Poll shows that most South Koreans don't expect war with North, as Trump highlights military option

Updated Friday 8 September 2017 14:46
Poll shows that most South Koreans don't expect war with North, as Trump highlights military option
Most South Koreans doubt that North Korea will start a war, a survey showed on Friday, just days after the North’s largest nuclear test, as President Donald Trump again highlighted the possibility of a U.S. military response.

Tension on the Korean peninsula has escalated as North Korea’s young leader, Kim Jong Un, has stepped up the development of weapons in defiance of U.N. sanctions, testing a string of missiles this year, including one flying over Japan, and conducting its sixth nuclear test on Sunday.

Experts believe the isolated regime is close to its goal of developing a powerful nuclear weapon capable of reaching the United States, something Trump has vowed to prevent.

Still, a Gallup Korea survey showed South Koreans were considerably less concerned about war compared with June 2007, nine months after North Korea conducted its first nuclear test, in September 2006.

The survey found that 58 percent of those questioned felt there was no possibility North Korea would cause a war, while only 37 percent thought it could.

In 2007, 51 percent of respondents said they expected a war, while 45 percent did not.

Trump has repeatedly said all options are on the table in dealing with North Korea and on Thursday said he would prefer not to use military action, but if he did, it would be a “very sad day” for North Korea.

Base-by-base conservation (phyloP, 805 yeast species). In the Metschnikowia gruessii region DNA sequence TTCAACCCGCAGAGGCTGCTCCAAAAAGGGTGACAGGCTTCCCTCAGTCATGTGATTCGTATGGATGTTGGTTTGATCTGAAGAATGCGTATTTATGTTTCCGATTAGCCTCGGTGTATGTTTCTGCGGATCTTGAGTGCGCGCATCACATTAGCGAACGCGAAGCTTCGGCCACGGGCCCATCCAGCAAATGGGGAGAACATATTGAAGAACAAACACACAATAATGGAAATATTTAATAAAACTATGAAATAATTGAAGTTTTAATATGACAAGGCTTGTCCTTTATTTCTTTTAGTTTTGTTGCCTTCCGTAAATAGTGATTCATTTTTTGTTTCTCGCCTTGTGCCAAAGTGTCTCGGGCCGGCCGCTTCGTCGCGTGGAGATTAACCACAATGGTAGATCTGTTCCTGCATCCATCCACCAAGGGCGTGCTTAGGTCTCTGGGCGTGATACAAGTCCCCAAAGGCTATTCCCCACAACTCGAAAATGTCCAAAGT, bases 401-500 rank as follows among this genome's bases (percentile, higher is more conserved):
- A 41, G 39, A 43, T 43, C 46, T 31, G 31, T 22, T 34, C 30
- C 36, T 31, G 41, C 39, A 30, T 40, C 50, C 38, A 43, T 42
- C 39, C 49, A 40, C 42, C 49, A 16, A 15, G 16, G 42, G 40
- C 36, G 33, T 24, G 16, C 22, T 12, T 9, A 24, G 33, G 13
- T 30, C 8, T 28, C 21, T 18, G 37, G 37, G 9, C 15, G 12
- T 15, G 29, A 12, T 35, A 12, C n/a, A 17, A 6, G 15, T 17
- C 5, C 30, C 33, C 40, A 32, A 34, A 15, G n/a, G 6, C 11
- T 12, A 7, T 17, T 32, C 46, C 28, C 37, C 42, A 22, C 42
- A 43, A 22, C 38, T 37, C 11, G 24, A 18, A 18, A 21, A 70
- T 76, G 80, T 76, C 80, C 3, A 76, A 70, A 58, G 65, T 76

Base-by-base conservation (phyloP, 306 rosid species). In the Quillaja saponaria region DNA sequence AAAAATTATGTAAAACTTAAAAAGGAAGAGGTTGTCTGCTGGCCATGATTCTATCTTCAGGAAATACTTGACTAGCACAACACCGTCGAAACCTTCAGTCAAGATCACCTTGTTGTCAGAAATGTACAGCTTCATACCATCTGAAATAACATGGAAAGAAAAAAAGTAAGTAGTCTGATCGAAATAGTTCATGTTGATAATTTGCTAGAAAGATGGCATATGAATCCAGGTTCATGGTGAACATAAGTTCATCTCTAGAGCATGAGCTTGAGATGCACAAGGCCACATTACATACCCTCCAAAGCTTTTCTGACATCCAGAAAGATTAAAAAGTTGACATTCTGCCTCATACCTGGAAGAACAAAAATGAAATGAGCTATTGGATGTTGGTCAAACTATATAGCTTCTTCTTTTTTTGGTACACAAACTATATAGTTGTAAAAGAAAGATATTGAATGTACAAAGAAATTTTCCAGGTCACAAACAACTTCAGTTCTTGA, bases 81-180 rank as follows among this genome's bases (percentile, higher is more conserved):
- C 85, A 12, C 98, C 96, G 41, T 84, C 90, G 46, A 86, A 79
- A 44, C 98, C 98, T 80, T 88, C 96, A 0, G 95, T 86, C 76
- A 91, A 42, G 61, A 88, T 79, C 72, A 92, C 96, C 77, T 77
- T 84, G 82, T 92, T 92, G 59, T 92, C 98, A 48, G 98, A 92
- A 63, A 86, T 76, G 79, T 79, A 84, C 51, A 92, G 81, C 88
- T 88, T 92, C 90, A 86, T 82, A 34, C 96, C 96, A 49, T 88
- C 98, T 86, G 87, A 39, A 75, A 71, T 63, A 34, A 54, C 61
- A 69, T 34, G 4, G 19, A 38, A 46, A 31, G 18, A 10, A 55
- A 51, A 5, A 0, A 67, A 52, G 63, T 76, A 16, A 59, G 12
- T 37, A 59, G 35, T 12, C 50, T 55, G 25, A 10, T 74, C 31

“Military action would certainly be an option. Is it inevitable? Nothing is inevitable,” Trump told reporters. “If we do use it on North Korea, it will be a very sad day for North Korea.”

Even as Trump has insisted that now is not the time to talk, senior members of his administration have made clear that the door to a diplomatic solution is open, especially given the U.S. assessment that any pre-emptive strike would unleash massive North Korean retaliation.

North Korea says it needs its weapons to protect itself from U.S. aggression and regularly threatens to destroy the United States.

South Korea and the United States are technically still at war with North Korea after the 1950-53 Korean conflict ended with a truce, not a peace treaty.

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Article Posted 11 Months ago

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